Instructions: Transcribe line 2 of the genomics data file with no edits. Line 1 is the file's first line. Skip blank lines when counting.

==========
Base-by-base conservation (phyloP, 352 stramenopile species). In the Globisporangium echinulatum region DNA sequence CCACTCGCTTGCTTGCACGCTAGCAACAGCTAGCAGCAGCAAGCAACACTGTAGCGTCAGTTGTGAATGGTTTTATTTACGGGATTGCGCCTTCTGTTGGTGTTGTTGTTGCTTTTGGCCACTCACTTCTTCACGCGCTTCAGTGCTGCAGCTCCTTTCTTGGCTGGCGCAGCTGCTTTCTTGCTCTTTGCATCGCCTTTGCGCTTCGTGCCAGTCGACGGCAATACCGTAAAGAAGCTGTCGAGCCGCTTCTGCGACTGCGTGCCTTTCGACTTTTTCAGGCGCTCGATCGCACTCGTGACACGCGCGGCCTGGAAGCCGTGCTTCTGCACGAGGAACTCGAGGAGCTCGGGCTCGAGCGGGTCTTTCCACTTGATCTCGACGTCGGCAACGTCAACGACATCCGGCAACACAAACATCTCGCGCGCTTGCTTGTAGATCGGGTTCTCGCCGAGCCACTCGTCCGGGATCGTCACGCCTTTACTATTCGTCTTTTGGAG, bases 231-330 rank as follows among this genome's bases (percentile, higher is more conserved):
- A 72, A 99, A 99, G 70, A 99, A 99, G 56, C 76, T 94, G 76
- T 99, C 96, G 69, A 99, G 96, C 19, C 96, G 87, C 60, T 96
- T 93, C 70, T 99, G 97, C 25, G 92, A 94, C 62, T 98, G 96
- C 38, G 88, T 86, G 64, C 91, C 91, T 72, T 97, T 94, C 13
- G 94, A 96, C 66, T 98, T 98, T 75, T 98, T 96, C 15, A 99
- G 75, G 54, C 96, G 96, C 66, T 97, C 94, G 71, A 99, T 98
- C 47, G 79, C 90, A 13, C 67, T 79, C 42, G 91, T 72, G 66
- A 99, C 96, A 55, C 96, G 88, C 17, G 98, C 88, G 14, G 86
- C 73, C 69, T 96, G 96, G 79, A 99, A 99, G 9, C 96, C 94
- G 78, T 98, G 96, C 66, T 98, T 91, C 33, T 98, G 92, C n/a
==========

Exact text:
- A 72, A 99, A 99, G 70, A 99, A 99, G 56, C 76, T 94, G 76